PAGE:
The Centers for Medicare and Medicaid Services (CMS) proposed a program on Monday that would hold hospitals in 98 randomly selected metropolitan statistical areas (MSAs) accountable for the cost of bypass surgery and myocardial infarction (MI) treatment, as well as the quality of care for both. 

In 2014, Medicare’s cost for hospitalizations associated with MI exceeded $6 billion, according to CMS, and the cost for those treatments varied by as much as 50 percent. 

Under the proposed program, which would go into effect on July 1, 2017, Medicare would reimburse providers a fixed amount per beneficiary for one episode of care. The covered period would include the inpatient stay and the 90 days after discharge. CMS would establish annual target prices, and hospitals that hold costs below the target while meeting benchmarks for quality would receive quality-adjusted payments. Hospitals that exceed the target, however, would eventually be expected to pay Medicare a percentage of the difference. The financial risks and rewards would be phased in during the five years of the program. 

Hospitals in rural counties would be excluded from the requirements, and rural hospitals within the selected MSAs would have limited financial risk.

The proposal would also extend CMS’s first bundled-payment program—the Comprehensive Care for Joint Replacement model initiated in 67 MSAs earlier this year for total hip and knee replacement surgeries—to include repairs of hip and femur fractures. 

A provision of the new proposal would make it possible for physicians participating in either bundled-payment program to qualify for additional bonuses through the proposed Quality Payment Program. 

Another provision would promote cardiac rehabilitation services, which have shown effectiveness in reducing the risk of subsequent MI or death. This incentive model would also be open to hospitals beyond the 98 bundled-payment MSAs.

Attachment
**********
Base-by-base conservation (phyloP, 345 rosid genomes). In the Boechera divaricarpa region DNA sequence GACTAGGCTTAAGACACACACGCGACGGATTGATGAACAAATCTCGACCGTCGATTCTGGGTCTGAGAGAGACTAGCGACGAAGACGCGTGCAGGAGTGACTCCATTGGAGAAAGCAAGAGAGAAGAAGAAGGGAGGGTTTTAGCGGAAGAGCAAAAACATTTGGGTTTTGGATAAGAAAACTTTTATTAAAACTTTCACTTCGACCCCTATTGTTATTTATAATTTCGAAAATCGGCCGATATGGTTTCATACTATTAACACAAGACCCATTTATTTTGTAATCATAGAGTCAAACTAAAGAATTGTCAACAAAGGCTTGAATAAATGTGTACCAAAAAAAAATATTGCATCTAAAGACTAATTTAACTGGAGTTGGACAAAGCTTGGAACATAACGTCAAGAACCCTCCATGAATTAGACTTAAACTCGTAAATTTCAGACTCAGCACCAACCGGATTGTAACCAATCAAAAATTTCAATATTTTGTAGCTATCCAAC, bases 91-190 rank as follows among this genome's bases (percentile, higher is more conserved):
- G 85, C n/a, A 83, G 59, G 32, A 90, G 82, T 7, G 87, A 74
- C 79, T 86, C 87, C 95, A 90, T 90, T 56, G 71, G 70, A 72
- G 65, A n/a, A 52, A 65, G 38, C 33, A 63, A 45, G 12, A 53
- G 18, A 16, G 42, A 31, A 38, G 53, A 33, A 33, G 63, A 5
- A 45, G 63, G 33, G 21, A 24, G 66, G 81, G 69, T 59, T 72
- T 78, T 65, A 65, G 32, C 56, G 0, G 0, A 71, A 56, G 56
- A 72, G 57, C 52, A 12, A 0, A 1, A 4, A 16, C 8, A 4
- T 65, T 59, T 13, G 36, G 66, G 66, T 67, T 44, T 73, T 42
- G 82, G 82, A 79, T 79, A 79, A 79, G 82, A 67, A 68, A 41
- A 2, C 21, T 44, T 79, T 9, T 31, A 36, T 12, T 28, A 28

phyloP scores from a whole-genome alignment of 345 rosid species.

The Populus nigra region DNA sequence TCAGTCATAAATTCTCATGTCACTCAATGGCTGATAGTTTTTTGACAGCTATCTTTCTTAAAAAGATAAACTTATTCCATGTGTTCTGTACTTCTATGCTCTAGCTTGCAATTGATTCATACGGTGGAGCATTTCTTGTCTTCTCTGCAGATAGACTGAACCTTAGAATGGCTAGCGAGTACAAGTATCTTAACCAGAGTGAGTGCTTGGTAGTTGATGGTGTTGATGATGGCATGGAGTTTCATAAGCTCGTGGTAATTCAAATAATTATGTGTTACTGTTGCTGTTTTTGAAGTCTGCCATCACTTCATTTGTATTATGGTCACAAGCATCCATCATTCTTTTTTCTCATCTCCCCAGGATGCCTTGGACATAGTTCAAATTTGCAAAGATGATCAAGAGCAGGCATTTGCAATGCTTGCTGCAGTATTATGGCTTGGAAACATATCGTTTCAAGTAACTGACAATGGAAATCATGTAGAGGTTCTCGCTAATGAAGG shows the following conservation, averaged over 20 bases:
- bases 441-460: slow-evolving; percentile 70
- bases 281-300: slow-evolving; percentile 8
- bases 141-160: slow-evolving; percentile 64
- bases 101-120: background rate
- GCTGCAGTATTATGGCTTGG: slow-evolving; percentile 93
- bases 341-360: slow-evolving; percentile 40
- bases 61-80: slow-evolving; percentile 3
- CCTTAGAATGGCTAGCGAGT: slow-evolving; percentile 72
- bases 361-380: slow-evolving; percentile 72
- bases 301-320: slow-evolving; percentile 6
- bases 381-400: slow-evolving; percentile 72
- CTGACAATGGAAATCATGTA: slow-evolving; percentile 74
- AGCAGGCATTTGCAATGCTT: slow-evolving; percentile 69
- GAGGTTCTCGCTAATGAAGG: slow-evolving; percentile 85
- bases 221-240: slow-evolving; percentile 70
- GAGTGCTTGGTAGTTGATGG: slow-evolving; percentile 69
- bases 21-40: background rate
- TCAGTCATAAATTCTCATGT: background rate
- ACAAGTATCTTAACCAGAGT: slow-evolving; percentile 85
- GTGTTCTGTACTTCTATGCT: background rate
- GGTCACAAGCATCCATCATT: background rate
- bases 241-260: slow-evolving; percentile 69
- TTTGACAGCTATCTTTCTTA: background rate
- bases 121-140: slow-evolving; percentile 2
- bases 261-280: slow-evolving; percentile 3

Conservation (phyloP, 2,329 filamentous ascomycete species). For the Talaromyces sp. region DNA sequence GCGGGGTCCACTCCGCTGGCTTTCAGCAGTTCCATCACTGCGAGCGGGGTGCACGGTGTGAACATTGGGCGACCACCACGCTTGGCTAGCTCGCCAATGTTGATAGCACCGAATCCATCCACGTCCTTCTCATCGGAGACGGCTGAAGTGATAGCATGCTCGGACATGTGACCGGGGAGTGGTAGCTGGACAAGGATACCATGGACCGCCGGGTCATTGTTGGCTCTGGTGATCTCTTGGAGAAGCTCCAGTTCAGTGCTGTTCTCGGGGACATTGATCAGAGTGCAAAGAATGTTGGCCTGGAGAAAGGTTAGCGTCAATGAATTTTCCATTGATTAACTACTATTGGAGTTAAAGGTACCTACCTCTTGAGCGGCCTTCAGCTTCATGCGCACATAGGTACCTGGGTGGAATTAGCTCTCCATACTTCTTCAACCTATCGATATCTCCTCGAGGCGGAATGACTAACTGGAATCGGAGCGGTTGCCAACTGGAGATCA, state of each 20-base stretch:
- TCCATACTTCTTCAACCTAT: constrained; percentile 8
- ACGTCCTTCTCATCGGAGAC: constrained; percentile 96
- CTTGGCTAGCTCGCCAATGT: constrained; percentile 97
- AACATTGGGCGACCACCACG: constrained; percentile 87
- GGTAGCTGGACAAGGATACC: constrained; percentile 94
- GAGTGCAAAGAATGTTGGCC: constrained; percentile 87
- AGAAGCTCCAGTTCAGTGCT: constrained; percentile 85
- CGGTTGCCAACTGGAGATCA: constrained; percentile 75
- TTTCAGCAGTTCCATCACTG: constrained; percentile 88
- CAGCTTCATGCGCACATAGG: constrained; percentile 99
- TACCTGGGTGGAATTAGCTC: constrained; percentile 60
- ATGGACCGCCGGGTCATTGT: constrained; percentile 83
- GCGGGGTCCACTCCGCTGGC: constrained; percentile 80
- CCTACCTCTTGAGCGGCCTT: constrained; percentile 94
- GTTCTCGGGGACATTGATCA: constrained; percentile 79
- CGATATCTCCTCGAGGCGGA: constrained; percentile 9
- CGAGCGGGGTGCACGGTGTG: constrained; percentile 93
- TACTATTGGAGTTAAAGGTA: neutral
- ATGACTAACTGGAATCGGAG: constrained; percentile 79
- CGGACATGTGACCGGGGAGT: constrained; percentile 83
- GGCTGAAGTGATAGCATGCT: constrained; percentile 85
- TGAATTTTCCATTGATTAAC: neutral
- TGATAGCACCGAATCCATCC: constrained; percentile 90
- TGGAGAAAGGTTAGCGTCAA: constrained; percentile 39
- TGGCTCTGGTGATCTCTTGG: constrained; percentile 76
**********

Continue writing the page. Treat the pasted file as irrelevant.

The Medicare Acute Care Episode demonstration, an earlier CMS pilot program that tested bundled payments for 28 cardiac inpatient surgical services and procedures in four states, produced savings of $319 per patient. A separate bundled-payment program for cardiac care at Geisinger Health System reduced 30-day readmissions, decreased patient-reported complications, increased discharges to patients’ homes and eliminated in-hospital mortality.

A statement by the American Hospital Association noted that this is the third mandatory demonstration model CMS has put forth in just over a year and said the agency “is putting the success of these critical programs at risk.” 

Comments on the proposed program are being accepted until Sept. 24. 

Our Take: Pay attention, post-acute care providers. As CMS continues to push the bundled-payment model, hospitals are on the hook for greater risk. More importantly, they’re at risk for what is largely out of their hands. Hospitals will seek to foster better relationships with home health and cardiac rehabilitation providers because they need to control costs and achieve superior outcomes.

Personal home care services companies like Visiting Angels and Home Instead have an opportunity to contract with hospitals to do things outside a hospital’s core competency—think medication reminders, encouraging patients to eat healthy meals, and getting them to cardiac rehab facility.

Here, too, we see an opportunity for pharma. If your drug has demonstrated superior outcomes or lower costs (or both), bundles are a way to protect pricing and increase share. This is true no matter whether Medicare pays the bill or some other insurer does.

CMS’ push toward value, and more broadly provisions in the Affordable Care Act, will create winners and losers. In our view, the rapidly evolving payment environment has created substantial opportunity for those companies able to envision that opportunity and capitalize on it. Bundles are a great place to start.

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